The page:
The new build ‘Wrecking Crew’ Harley Davidson engined board track racer is coming on really well now, most of the fabrication is done so the tins will be off to paint soon. Terry’s dream is nearly a reality
Board track, or motordrome, racing was popular in the US in the early years of the 20th century. Races were held on oval race tracks made of wooden planks. The first board track opened at the Los Angeles Coliseum Motordome near Playa del Rey, California, on April 8, 1910. By 1931 there were 24 operating board tracks, including tracks in Beverly Hills, California, Atlantic City, New Jersey, Brooklyn, New York, and Laurel, Maryland. Many fatalities occurred – often involving spectators. On September 8, 1912, Eddie Hasha was killed at the New Jersey Motordrome near Atlantic City. The accident killed 4 boys and injured 10 more people. The deaths made the front page of the New York Times. The press started calling the short 1/4 and 1/3 mile circuits “murderdromes”. Board tracks slowly faded away in the 1920s and 1930s, though racing continued into 1940 at Coney Island Velodrome, Nutley, and Castle Hill Speedway in the Bronx. The oval layout led to the development of the 1/4, 1/3, 1/2 and Mile dirt tracks – less expensive to maintain and safer as the body count of riders and drivers had been climbing as speeds increased. These dirt tracks became the basis for the modern Flat Track, Indy and NASCAR race tracks.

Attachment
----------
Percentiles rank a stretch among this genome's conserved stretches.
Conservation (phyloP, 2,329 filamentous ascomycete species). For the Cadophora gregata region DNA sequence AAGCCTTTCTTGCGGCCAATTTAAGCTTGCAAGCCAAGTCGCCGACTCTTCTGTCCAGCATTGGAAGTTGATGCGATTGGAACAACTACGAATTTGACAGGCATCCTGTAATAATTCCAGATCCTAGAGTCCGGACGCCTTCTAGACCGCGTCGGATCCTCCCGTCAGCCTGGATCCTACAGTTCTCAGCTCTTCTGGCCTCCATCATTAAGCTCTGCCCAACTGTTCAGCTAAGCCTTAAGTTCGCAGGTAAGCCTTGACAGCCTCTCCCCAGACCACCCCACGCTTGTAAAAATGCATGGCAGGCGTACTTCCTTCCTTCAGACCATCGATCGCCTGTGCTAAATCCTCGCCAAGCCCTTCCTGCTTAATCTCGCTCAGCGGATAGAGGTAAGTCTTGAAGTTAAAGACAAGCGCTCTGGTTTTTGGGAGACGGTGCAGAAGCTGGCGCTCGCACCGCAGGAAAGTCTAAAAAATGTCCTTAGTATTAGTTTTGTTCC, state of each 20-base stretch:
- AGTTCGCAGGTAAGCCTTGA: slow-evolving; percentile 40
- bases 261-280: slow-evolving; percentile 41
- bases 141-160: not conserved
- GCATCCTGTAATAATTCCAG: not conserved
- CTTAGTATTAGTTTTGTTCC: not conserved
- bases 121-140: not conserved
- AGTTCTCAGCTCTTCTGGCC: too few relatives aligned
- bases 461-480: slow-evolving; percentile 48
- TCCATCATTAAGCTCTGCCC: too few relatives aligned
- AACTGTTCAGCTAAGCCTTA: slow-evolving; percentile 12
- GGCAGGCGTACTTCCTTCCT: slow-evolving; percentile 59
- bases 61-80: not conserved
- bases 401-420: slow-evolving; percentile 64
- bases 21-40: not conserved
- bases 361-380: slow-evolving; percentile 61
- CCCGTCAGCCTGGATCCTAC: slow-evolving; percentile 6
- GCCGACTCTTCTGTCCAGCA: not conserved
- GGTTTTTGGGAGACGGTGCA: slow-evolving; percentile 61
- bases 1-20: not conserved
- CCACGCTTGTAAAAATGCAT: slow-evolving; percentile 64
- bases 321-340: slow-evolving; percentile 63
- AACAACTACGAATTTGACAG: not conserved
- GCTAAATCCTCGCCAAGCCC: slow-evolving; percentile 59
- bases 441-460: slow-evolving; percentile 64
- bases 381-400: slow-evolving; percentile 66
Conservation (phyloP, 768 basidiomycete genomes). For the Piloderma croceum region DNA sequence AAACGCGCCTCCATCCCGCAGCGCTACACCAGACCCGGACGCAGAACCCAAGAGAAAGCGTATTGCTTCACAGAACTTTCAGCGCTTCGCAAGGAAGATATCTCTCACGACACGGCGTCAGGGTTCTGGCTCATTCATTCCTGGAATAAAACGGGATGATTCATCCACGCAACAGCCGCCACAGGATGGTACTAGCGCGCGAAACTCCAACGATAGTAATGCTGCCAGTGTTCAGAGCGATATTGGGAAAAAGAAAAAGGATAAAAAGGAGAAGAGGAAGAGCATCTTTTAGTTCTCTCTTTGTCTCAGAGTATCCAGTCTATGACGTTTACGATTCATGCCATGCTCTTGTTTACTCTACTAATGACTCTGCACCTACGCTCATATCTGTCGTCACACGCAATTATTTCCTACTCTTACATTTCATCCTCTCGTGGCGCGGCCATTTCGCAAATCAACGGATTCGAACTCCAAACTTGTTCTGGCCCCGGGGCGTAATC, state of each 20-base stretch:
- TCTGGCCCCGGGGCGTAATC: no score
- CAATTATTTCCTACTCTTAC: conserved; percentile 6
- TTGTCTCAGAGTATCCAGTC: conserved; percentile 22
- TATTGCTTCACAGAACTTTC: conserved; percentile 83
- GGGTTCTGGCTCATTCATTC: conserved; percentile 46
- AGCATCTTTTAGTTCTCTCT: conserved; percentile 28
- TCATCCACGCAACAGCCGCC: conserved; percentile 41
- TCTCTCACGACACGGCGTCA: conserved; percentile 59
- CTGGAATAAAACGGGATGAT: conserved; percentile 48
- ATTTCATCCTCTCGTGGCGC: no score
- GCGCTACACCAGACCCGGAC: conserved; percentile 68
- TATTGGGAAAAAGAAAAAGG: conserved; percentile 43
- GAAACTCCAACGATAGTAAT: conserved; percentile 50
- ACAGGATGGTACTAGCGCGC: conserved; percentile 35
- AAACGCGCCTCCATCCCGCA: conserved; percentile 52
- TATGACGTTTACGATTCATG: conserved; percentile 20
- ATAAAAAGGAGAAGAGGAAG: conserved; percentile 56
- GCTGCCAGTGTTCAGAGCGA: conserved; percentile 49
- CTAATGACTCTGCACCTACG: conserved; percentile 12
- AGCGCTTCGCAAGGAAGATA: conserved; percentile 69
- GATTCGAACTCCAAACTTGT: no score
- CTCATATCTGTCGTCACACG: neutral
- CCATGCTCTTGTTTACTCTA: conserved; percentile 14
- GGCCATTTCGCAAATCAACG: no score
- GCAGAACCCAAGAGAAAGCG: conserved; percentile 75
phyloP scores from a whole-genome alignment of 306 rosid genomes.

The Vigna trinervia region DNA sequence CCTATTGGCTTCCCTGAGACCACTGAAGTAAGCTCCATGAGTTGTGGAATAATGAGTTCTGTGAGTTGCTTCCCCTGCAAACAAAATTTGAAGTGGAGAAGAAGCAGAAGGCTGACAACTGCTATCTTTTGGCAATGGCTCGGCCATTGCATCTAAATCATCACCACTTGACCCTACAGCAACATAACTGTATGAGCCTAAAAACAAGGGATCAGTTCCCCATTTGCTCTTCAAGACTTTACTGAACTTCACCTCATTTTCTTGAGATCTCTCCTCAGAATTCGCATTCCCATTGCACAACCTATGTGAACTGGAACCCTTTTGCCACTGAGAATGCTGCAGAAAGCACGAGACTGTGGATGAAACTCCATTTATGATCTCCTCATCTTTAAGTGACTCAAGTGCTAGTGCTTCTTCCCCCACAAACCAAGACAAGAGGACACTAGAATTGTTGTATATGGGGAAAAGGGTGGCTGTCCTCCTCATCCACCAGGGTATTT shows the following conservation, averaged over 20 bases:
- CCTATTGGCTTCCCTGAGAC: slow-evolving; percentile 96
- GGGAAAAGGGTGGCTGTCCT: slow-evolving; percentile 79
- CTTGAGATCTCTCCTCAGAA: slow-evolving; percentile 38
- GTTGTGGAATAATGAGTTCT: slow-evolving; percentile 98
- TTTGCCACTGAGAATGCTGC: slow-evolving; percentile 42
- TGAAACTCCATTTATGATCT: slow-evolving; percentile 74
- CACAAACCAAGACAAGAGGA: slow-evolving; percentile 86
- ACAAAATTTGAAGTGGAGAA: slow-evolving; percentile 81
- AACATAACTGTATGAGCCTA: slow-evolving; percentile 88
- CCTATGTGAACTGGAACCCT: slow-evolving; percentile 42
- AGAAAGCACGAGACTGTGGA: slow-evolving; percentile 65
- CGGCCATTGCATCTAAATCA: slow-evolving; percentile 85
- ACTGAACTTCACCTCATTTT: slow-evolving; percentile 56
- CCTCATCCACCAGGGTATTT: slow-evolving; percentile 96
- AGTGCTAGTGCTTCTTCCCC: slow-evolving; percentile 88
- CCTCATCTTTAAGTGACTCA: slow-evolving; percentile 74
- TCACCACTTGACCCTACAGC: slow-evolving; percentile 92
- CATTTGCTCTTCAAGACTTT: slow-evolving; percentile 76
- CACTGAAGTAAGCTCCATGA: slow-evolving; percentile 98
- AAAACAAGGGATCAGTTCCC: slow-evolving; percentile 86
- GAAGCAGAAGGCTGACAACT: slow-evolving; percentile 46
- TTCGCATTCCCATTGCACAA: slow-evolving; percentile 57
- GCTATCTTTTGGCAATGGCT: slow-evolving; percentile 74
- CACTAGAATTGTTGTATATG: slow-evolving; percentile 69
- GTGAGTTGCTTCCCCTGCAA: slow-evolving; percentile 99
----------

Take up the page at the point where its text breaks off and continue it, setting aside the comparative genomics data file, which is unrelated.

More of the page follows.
A few years later, Harley-Davidson added speed to the equation by setting a new record at the 1912 Bakersfield Road Race in California. Whether it was an endurance test through muddy back roads, or speed races on the wooden board tracks popular at the time, Harley-Davidson-supported racers – eventually known as the “Wrecking Crew” – were untouchable. The onset of World War I suspended the racing schedule, but by the 1920s the company was back in the winner’s circle. And not only did the “Wrecking Crew” win, but they shattered speed records as they did it. In 1921, the Harley-Davidson team became the first to win a motorcycle race at an average speed of more than 100 mph.
PETRALI – THE NAME MEANT VICTORY – Through the 20th century, several riders would uphold the tradition and pride of Harley-Davidson Racing, but the man who laid the groundwork for it all was Joe Petrali. In a six-year stretch between 1931 and 1936, Petrali amassed the most National points five times. In 1935 he won every race on the 13-stop National schedule. In 1937, Petrali set a speed record of 136.183 mph by piloting the 1937 Model E Streamliner at Daytona Beach. He also won the National Hillclimb Championship eight years running, beginning in 1929.